Pitching Best Practices

Courtesy of google.com

One of the most nerve-wracking moments in a student’s or young professional’s career is pitching.

As young professionals we often have to pitch many things. Think about it — you get to an interview and you are given a sample product that you have 20 minutes to prepare a pitch for the interviewer. Maybe you are a creative and pitching a career-altering super bowl campaign. Maybe you’re just pitching yourself. There’s always room for improvement.

Go the extra mile.

If you can demonstrate you have a great team and bring creative insights, you are already one step ahead of the competition. By making sure there are no ‘empty suits,’ meaning that each team member plays an integral role, the audience will stay immersed in the pitch. If part of the pitch doesn’t accelerate your main ideas, leave it out. By getting into the client mindset, you will be able to focus in on the challenges they have. You want to set yourself and your team apart.

Get intel.

The more you can find out about the folks you’re pitching, the better off you will be. Do your research. Do they like golfing? Great. Maybe there’s a way you can incorporate that into the pitch. Make it personal. If you establish those connections, that chemistry will continue to progress throughout the pitch.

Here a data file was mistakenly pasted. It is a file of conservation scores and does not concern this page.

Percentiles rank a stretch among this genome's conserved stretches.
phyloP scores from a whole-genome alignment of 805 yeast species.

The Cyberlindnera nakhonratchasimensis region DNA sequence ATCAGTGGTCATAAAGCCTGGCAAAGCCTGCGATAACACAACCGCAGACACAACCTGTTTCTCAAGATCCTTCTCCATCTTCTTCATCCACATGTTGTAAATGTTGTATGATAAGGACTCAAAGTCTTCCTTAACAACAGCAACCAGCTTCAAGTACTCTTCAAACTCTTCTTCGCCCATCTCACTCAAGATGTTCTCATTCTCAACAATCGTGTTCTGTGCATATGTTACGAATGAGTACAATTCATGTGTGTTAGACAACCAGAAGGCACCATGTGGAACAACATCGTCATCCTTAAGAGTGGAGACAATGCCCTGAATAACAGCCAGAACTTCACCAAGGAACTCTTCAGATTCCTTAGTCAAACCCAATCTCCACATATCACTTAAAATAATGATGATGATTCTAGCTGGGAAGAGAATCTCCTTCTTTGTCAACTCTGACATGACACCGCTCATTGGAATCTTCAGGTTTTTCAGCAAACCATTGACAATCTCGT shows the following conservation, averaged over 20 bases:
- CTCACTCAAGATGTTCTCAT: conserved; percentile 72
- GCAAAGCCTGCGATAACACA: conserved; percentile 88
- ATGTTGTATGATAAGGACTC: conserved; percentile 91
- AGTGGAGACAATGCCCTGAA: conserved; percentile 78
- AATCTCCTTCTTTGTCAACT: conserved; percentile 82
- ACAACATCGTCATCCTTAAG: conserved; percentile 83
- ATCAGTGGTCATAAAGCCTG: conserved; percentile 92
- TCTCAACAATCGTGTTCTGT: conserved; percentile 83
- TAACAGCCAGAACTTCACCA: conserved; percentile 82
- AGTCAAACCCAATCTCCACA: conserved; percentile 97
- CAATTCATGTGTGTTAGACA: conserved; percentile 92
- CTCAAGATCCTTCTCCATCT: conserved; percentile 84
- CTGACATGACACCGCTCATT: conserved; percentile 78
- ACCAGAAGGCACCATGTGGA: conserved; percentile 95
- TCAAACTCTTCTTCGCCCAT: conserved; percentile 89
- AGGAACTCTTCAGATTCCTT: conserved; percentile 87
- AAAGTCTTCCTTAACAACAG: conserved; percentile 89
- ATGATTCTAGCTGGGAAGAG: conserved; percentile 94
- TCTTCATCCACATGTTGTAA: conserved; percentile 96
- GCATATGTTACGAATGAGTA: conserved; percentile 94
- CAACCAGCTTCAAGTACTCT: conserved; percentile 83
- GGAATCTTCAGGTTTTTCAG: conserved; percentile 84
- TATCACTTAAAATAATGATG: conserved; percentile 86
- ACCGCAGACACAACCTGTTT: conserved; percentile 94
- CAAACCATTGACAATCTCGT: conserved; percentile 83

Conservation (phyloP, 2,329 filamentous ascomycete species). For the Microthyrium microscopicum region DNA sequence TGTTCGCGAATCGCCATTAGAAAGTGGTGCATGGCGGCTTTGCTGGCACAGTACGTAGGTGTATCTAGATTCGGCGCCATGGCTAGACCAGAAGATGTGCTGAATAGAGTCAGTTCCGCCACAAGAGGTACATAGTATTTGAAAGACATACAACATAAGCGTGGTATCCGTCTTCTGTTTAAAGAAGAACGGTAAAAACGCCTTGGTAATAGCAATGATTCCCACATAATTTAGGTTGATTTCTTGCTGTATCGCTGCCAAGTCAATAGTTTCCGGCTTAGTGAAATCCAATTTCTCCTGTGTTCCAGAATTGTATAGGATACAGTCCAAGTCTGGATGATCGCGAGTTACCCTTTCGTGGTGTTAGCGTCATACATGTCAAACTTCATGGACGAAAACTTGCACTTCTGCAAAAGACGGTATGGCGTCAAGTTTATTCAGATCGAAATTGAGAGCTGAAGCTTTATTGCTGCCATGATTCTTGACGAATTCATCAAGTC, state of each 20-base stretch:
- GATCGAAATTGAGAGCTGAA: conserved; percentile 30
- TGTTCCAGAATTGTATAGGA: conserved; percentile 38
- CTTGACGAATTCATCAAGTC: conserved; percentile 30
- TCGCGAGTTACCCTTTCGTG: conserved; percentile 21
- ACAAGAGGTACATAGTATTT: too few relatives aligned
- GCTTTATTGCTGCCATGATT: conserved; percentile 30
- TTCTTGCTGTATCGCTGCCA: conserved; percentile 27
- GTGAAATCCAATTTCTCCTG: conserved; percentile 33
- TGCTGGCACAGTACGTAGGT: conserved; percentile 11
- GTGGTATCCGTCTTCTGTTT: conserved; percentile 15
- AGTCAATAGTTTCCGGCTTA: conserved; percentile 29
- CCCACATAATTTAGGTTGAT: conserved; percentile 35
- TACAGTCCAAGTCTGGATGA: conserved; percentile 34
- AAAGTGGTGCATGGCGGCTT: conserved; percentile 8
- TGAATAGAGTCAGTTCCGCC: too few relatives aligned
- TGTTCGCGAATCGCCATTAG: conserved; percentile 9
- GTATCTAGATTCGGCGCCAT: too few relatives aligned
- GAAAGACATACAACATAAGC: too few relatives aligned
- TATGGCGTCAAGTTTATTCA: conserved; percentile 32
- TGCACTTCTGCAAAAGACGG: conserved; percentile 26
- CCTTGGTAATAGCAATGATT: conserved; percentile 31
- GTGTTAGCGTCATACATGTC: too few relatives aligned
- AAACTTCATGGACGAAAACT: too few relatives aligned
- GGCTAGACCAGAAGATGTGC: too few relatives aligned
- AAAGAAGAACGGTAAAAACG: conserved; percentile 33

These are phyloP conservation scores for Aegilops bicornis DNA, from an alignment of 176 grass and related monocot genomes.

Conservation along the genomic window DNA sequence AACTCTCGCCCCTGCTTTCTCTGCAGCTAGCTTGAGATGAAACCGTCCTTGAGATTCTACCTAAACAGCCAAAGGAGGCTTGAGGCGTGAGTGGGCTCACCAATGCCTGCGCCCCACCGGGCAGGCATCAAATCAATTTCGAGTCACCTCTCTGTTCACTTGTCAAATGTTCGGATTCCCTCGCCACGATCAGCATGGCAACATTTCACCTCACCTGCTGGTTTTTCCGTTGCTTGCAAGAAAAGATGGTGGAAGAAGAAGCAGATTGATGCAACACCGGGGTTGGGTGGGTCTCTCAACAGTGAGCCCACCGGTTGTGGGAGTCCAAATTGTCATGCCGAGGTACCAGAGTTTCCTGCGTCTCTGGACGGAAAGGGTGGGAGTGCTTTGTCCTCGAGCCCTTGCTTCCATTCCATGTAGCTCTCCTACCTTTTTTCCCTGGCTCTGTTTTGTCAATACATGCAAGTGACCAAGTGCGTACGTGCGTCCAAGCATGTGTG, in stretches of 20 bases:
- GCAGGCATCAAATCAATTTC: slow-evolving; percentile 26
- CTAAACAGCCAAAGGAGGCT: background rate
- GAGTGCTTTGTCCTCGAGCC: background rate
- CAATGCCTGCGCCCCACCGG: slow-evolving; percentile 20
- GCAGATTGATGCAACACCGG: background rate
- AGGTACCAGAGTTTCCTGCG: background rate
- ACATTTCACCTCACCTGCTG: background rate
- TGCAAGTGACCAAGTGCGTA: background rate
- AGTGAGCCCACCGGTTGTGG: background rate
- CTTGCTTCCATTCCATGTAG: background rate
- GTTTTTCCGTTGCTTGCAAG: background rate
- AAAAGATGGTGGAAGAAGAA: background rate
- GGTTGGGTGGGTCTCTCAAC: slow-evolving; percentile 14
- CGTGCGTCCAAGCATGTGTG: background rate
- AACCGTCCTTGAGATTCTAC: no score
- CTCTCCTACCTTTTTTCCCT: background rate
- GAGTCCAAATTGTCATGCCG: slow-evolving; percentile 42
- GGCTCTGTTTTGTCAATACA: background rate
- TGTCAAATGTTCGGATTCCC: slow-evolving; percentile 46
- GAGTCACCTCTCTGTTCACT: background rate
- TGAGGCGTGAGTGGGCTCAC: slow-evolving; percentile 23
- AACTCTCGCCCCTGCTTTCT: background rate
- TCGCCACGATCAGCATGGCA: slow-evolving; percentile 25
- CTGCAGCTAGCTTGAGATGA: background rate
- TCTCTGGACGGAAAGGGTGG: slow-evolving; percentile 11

Show that you “get it.”

When pitching, be sure to demonstrate that you understand the problem the organization is facing. If you show the audience that you understand them in a dynamic way that keeps them interested, you are sure to grab their attention from the start of the presentation.

Demonstrate clarity of vision and purpose.

The strategy you are presenting must be crystal-clear. The implementation of strategy must be laid out creatively. In order to sell and show that you can do the job and that you have a perfect solution to the problem at hand.

Incorporate the latest trends.

Does your audience live on social? More and more companies are looking for qualified candidates with social media skills. If you can find a way to incorporate bloggers, influencers or other key social aspects into the pitch, do it.

If they don’t understand, ask!

Never talk down to the client. Don’t say something like,” your website could use improvement.” You never know if the person who worked on the website is sitting in the room listening to the pitch. Ask if you need to back up to cover something they may want clarification on. Doing on-the-spot problem solving will help you connect with the client. This also gets your pitch team interacting with the crowd so the audience isn’t bored.

Sydney Denninger is a fourth year public relations student at the University of Florida. When she’s not traveling the world, studying or cheering on the Gators, she likes to curl up with a good book and her cat Jenga. Follow her on Twitter or connect with her on Linkedin.

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